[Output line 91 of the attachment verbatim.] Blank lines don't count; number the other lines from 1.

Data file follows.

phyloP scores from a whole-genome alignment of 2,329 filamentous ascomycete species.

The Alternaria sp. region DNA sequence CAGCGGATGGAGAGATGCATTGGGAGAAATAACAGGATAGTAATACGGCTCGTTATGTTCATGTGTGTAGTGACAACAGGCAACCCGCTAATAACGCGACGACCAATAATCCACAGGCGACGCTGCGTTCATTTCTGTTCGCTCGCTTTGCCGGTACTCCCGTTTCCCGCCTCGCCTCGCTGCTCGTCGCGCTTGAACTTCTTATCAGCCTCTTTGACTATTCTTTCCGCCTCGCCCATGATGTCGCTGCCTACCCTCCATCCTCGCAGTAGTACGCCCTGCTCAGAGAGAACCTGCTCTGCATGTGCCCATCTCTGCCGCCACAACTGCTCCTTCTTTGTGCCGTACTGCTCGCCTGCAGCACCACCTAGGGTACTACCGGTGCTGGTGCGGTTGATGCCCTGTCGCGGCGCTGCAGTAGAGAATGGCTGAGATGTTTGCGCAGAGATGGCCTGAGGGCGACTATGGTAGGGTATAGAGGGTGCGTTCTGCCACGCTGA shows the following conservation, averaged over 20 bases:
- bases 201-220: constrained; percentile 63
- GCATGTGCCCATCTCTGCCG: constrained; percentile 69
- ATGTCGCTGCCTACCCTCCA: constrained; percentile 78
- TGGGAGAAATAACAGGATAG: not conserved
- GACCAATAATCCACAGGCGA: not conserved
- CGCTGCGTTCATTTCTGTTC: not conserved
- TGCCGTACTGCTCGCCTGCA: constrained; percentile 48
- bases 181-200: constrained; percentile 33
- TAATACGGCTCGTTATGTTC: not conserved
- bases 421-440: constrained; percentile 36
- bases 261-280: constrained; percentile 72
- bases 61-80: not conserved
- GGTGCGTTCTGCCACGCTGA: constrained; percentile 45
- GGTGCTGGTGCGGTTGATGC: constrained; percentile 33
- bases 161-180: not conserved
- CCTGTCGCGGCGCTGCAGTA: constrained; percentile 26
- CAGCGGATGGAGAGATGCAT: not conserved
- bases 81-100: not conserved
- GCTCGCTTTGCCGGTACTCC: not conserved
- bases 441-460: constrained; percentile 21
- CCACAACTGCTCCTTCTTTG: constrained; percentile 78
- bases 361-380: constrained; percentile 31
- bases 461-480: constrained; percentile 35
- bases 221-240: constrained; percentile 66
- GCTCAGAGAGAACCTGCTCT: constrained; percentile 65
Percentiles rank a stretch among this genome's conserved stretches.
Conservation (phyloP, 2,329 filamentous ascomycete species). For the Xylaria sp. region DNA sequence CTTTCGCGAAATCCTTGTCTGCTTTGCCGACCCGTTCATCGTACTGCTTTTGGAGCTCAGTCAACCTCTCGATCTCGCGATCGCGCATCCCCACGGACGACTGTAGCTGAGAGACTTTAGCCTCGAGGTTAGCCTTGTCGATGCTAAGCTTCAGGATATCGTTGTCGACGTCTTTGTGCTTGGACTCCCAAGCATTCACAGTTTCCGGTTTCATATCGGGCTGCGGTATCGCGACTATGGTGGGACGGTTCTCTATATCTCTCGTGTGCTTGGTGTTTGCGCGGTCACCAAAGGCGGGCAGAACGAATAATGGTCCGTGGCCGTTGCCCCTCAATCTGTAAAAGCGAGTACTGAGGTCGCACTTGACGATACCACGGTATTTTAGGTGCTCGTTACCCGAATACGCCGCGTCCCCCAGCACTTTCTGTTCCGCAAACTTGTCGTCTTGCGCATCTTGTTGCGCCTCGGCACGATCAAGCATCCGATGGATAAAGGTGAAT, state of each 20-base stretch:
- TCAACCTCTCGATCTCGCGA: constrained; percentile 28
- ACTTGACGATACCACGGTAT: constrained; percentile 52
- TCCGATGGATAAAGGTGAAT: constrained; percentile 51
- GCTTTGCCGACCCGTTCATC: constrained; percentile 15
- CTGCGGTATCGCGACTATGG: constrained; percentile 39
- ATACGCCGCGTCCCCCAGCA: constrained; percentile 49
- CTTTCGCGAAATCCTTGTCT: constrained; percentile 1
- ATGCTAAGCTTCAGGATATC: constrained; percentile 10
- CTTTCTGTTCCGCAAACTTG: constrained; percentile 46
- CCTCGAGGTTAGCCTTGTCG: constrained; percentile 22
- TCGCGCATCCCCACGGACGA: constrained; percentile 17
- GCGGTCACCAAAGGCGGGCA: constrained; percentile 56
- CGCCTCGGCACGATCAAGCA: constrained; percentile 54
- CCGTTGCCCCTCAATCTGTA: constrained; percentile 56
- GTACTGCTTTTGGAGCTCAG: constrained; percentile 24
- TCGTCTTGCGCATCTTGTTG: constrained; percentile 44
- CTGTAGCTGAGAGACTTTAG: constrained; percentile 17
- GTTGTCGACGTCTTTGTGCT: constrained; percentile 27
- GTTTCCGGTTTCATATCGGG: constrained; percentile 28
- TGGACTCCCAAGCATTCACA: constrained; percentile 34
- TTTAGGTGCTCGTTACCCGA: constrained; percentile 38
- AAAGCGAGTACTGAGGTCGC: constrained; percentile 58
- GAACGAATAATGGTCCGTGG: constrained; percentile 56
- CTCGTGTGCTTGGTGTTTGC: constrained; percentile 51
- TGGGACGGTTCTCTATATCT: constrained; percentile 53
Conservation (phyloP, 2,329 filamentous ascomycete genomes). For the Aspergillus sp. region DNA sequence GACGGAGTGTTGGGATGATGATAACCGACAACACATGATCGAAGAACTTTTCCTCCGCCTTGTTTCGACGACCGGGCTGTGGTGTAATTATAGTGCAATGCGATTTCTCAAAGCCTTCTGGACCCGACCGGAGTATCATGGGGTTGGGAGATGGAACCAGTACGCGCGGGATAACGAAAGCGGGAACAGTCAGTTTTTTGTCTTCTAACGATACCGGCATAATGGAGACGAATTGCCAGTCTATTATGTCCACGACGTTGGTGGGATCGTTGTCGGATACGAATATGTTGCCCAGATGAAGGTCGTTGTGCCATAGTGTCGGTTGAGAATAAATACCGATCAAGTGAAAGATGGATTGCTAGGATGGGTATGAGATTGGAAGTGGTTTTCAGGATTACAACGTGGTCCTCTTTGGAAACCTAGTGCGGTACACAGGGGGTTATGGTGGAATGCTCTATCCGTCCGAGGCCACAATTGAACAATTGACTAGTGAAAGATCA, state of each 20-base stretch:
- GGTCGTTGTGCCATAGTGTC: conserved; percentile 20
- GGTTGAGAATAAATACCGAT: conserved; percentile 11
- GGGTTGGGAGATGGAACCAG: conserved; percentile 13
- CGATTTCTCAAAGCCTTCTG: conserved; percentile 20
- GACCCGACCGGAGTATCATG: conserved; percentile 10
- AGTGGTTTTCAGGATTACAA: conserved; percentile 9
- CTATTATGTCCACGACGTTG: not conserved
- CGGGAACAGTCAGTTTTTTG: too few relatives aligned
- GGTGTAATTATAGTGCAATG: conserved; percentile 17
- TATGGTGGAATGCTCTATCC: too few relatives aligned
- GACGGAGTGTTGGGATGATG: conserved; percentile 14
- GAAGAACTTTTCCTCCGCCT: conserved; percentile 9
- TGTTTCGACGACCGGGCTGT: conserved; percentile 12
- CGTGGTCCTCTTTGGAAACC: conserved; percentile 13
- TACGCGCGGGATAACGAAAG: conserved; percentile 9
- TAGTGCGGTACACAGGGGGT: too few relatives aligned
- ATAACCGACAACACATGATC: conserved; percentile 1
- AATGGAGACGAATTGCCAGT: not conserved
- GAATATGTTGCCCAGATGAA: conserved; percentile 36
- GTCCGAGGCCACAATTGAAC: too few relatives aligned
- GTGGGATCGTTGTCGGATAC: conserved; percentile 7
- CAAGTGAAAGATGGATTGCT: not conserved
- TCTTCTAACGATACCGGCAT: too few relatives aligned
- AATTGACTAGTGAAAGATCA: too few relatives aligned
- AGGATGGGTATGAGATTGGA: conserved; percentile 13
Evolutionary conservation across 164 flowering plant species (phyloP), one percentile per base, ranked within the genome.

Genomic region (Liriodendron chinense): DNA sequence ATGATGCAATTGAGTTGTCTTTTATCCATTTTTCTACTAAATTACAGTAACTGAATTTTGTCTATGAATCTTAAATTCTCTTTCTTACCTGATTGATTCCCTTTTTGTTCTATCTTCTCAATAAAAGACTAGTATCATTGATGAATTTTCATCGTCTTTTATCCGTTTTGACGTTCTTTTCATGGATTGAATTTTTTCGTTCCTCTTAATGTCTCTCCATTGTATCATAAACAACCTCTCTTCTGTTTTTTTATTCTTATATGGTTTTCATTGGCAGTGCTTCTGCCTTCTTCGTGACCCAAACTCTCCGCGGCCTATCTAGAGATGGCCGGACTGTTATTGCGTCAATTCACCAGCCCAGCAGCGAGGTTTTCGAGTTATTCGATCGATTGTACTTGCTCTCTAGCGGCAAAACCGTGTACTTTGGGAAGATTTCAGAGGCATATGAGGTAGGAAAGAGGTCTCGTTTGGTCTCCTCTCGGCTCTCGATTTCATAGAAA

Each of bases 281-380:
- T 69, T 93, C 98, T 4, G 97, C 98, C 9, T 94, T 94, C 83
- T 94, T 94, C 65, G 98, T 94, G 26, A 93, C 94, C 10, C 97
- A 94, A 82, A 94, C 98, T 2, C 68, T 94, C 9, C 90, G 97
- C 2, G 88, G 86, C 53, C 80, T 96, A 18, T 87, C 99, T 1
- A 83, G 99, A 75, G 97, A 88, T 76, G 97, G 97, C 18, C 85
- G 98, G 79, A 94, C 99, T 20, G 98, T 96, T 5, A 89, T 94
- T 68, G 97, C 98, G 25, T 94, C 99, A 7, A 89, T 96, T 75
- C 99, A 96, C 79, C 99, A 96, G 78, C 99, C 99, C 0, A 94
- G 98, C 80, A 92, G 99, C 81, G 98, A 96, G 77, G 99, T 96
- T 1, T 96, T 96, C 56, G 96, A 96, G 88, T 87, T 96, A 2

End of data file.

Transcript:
- C 99, A 96, C 79, C 99, A 96, G 78, C 99, C 99, C 0, A 94